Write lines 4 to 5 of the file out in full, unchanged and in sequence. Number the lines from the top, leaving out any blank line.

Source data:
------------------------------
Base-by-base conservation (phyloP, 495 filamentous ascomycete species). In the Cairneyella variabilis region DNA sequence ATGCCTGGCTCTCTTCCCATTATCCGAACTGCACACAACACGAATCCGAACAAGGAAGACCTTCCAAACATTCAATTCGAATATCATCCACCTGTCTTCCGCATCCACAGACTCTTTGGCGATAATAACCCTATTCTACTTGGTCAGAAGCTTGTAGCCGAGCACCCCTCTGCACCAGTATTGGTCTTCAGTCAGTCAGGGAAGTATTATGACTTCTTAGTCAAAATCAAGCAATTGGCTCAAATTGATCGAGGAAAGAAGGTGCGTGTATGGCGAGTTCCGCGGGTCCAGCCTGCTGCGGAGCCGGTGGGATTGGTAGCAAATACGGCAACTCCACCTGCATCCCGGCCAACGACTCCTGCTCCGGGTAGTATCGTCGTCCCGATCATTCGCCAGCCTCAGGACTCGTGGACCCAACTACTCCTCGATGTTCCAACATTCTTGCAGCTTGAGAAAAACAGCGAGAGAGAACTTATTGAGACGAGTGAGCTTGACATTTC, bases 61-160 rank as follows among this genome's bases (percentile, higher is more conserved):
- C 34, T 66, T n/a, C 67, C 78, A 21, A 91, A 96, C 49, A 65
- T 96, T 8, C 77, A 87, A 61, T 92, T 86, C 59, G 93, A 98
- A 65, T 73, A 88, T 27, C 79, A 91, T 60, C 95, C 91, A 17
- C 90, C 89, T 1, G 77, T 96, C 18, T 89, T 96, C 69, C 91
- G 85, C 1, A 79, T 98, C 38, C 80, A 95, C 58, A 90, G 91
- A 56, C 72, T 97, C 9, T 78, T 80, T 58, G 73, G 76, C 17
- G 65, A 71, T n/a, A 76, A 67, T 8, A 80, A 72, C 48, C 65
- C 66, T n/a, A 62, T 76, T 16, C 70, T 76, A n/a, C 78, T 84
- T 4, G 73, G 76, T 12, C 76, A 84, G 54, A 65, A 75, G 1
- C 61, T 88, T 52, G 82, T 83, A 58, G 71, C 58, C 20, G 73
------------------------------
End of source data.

- A 65, T 73, A 88, T 27, C 79, A 91, T 60, C 95, C 91, A 17
- C 90, C 89, T 1, G 77, T 96, C 18, T 89, T 96, C 69, C 91